By Julia Ingram
Davina and Bruce Isackson of Hillsborough, CA will join a wave of parents, including actress Felicity Huffman, in pleading guilty to their involvement in the college admissions scandal, The New York Times reported.
Bruce, president of a real estate firm, and his wife Davina are accused of paying scandal ringleader William Rick Singer $600,000 to falsify athletic records that would later earn their daughters entry into the University of Southern California and the University of California, Los Angeles (UCLA).
“No words can express how profoundly sorry we are for what we have done,” the couple wrote in a statement released by their lawyer to The Times. “Our duty as parents was to set a good example for our children, and instead we have harmed and embarrassed them by our misguided decisions.”
In addition to pleading guilty to one felony count of conspiracy to commit mail fraud and honest-services mail fraud, the Isacksons have agreed to become cooperating witnesses and reveal information about others who may have participated in the scandal. Additionally, Bruce has also agreed to plead guilty to money laundering conspiracy and a conspiracy to defraud the Internal Revenue Service.
If prosecutors determine that Bruce has provided them with “substantial assistance” after hearing what he knows, they will ask the judge to grant him a shorter sentence, as per the plea agreement reviewed by the Los Angeles Times.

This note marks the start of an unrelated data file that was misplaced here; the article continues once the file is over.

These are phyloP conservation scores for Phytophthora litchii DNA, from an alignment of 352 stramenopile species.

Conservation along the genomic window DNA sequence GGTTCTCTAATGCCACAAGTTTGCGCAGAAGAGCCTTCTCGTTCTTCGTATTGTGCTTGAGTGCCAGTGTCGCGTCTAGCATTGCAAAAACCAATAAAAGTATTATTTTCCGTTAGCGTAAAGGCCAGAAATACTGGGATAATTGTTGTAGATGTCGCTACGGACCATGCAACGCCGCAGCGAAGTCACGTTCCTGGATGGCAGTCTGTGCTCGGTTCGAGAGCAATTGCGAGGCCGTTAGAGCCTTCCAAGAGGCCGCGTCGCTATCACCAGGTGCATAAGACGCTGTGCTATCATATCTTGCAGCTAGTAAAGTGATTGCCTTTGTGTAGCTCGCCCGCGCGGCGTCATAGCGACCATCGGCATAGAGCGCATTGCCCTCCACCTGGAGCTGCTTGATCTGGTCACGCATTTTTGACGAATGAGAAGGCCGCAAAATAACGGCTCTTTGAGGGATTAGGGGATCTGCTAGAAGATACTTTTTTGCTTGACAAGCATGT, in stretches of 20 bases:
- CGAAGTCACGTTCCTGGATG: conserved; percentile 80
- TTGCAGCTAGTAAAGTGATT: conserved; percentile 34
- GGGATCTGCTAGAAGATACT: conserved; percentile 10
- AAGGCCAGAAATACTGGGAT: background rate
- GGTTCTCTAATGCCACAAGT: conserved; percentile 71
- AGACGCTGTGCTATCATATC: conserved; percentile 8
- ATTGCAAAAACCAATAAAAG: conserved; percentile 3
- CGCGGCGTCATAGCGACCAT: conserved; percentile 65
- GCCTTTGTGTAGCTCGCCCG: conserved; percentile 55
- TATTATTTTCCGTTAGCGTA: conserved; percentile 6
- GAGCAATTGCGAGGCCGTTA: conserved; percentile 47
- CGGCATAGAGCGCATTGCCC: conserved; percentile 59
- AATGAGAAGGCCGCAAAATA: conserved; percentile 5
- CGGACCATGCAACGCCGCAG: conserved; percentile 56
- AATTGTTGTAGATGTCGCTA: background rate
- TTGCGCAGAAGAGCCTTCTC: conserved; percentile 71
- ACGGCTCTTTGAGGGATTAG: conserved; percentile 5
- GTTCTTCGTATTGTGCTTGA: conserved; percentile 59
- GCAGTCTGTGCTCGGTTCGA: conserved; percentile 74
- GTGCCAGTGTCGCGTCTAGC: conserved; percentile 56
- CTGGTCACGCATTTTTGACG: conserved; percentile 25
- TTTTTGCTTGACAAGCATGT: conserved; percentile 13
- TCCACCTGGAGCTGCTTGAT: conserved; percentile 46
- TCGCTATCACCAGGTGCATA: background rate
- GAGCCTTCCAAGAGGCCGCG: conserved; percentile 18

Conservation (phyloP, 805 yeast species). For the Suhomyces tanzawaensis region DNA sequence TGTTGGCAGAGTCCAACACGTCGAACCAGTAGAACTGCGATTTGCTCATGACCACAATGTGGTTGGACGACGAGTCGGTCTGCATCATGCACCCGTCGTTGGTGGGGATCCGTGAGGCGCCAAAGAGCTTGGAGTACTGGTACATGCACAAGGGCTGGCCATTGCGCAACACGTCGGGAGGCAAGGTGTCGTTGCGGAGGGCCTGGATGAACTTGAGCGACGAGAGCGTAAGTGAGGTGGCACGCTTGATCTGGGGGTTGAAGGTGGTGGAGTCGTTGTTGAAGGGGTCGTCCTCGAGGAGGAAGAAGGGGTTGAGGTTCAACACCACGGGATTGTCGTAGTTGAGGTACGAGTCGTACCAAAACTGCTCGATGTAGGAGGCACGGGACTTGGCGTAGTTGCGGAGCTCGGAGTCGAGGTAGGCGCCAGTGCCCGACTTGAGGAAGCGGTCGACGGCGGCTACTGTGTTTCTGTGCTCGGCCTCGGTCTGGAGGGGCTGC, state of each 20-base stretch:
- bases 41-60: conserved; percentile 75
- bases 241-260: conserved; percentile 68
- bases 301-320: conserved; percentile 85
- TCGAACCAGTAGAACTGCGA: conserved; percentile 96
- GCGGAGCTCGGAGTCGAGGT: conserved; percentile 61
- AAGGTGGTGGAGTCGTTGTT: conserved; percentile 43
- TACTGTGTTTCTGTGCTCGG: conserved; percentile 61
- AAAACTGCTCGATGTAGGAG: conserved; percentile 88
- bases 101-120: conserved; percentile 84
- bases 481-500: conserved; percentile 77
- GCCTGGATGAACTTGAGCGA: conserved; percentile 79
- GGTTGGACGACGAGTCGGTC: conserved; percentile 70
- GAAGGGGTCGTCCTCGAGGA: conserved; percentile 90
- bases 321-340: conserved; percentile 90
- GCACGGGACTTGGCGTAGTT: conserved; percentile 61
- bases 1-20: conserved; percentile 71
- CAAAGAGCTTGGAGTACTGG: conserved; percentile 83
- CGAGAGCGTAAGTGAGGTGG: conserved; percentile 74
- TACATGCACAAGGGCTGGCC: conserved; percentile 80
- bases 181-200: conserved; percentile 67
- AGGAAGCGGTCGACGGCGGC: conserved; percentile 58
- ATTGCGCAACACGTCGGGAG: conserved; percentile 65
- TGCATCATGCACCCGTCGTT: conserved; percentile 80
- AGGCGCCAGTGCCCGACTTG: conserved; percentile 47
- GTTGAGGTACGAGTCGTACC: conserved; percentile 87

The Isacksons’ older daughter, Lauren, was admitted to UCLA as a soccer recruit, despite having no soccer experience. Singer fabricated an athletic profile for Lauren in May 2016, later reviewed by former UCLA men’s head soccer coach Jorge Salcedo and former USC women’s soccer coach Ali Khosroshahin. The Isacksons wired $250,000 in Facebook shares to Singer, according to the affidavit, of which $100,000 were paid to Salcedo and $25,000 to Khosroshahin through Singer’s sham charity, The Key Worldwide Foundation. Salcedo and Khosroshahin have both been indicted on charges of conspiracy to commit racketeering.
Though Lauren was listed online as a midfielder on the team during the 2017 season — which UCLA concluded as runner-up to Pac-12 champion Stanford — she was recorded to have made no appearances and played no minutes throughout the season.
The remainder of the $600,000 the Isacksons are accused of paying Singer was directed toward successfully gaining their younger daughter admission into USC. Singer created false rowing records and modified her college entrance exam.
Thirteen of the 33 parents charged in March with involvement in the scandal have agreed to plead guilty, including Peter Jan Sartorio of Menlo Park, who paid to have his daughter’s ACT exam be corrected in June 2017 at the West Hollywood Test Center.
Meanwhile, Gregory and Amy Colburn of Palo Alto — also charged with paying to have their child’s college entry exam modified at the West Hollywood Test Center — maintain their innocence.
Contact Julia Ingram at jmingram ‘at’ stanford.edu.